Tuesday, January 10, 2017

Fake Think Tanks?

While fake news is getting all the attention these days, it is a little known fact that fake think tanks are highly fashionable.

The New York Times just wrote a piece on the proliferation of fake academia - what is essentially "fraudulent" journals and conferences.  Here is an excerpt from NYT:
OMICS International is a leader in the growing business of academic publication fraud.  It has created scores of "journals" that mimic the look and feel of traditional scholarly publications, but without the integrity.  OMICS is also in the less well-known business of what might be called conference fraud.  Both schemes exploit a fundamental weakness of modern higher education: Academics need to publish in order to advance professionally, get better jobs or secure tenure.  Even within the halls of respectable academia, the difference between legitimate and fake publications and conferences is far blurrier than scholars would like to admit."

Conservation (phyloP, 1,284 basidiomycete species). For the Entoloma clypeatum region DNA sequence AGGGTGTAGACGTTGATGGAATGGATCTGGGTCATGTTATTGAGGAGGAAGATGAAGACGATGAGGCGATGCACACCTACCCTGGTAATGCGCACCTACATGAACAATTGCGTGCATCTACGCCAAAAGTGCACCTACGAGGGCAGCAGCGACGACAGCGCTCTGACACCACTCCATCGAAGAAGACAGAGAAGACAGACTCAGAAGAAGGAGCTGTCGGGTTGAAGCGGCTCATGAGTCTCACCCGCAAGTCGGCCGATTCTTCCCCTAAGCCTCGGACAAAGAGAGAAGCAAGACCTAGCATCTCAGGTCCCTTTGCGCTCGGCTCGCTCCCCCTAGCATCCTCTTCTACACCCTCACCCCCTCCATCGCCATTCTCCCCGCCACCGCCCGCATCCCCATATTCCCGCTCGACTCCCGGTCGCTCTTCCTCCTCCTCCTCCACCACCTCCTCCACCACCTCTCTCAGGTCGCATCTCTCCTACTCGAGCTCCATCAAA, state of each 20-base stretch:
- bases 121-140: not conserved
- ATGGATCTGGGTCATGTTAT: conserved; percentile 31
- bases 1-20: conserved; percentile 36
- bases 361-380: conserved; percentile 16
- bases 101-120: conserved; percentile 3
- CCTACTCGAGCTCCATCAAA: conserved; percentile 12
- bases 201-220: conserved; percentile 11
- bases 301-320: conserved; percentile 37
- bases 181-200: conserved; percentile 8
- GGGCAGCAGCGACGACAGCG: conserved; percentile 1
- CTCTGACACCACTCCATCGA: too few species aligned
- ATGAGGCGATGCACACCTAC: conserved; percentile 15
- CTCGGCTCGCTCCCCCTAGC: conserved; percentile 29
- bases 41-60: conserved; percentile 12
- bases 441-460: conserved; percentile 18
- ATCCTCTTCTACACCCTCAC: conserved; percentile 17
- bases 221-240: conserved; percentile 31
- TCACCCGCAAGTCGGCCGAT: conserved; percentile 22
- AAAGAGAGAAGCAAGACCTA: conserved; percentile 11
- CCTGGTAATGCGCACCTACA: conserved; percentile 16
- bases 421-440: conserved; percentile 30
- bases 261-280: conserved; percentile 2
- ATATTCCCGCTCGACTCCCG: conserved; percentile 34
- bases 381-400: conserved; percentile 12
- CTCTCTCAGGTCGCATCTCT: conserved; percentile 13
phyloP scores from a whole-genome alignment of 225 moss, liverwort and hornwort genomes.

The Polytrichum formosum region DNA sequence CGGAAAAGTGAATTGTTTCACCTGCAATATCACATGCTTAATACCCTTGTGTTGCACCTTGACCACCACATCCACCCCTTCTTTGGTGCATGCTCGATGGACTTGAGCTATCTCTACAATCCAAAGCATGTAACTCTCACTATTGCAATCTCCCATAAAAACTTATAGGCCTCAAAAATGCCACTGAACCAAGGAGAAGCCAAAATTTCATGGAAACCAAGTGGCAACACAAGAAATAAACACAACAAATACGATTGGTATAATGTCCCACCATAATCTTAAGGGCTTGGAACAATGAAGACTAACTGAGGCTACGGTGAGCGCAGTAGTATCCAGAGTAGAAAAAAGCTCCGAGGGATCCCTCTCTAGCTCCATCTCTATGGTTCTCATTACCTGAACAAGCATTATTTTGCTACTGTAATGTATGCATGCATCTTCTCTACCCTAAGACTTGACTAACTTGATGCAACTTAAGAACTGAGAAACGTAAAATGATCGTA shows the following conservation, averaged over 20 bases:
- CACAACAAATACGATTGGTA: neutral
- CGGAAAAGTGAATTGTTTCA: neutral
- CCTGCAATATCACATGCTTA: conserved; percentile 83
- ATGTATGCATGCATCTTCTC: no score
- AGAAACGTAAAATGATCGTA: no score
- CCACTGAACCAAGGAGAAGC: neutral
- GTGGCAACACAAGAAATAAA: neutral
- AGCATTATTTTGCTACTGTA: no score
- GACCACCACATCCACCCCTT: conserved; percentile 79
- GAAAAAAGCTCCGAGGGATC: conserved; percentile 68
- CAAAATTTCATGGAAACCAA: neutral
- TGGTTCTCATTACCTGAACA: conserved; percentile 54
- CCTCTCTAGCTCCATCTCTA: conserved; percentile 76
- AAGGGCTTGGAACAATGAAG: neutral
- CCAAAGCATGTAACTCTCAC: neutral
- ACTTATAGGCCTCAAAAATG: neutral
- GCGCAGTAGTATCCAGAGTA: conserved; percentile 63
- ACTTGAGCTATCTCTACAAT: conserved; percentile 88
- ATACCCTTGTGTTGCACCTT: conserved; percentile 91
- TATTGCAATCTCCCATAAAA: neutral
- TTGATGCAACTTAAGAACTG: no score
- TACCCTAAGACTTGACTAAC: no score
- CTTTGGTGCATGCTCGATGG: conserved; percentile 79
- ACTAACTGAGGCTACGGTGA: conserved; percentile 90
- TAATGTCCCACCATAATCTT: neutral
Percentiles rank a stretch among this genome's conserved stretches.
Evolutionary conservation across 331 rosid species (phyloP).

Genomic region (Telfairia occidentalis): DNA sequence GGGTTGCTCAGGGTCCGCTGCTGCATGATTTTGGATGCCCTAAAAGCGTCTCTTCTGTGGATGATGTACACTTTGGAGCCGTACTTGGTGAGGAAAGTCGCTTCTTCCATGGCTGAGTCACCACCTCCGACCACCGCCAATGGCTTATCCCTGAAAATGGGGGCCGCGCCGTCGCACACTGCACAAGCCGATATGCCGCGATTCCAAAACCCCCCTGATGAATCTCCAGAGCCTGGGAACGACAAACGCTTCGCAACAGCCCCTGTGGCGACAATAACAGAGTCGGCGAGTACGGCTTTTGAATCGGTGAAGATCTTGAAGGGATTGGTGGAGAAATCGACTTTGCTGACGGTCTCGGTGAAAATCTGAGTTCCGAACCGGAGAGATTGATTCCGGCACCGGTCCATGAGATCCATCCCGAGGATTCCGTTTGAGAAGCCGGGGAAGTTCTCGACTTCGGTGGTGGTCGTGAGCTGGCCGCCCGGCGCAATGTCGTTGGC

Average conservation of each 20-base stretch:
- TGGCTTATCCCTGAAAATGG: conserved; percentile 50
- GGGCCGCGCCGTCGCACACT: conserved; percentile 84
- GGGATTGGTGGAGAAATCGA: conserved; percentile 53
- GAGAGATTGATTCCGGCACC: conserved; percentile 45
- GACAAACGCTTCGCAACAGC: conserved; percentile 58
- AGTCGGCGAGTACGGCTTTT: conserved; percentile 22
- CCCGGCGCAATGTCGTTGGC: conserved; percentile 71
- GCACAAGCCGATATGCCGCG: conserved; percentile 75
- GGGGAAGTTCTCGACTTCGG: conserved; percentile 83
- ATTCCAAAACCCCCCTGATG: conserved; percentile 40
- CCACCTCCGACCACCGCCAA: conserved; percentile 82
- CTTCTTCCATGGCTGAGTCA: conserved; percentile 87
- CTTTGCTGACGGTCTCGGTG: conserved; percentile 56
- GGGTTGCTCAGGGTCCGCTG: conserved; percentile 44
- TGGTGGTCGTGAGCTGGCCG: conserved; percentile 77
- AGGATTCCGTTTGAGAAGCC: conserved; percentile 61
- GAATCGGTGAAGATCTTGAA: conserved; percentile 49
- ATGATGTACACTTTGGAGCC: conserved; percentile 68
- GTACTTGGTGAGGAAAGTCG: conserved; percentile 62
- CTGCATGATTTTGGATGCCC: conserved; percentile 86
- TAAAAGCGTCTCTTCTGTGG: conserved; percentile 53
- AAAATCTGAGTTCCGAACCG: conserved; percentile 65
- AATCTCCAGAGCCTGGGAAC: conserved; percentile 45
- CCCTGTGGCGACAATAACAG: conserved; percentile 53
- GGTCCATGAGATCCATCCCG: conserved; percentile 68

But fake think tanks have been around awhile.  Here is a piece that Think Tank Watch wrote in 2015 about "fake" think tanks.

In fact, fake think tanks have been around for decades.  Take the so-called Boring Institute, a "fake," one-man think tank that originated in 1984.  Here is more on that "think tank" from the New York Times.

We should also note that there are a number of fictitious think tanks floating around...

Update: Here is a new Wired piece entitled "Fake Think Tanks Fuel Fake News - and the President's Tweets."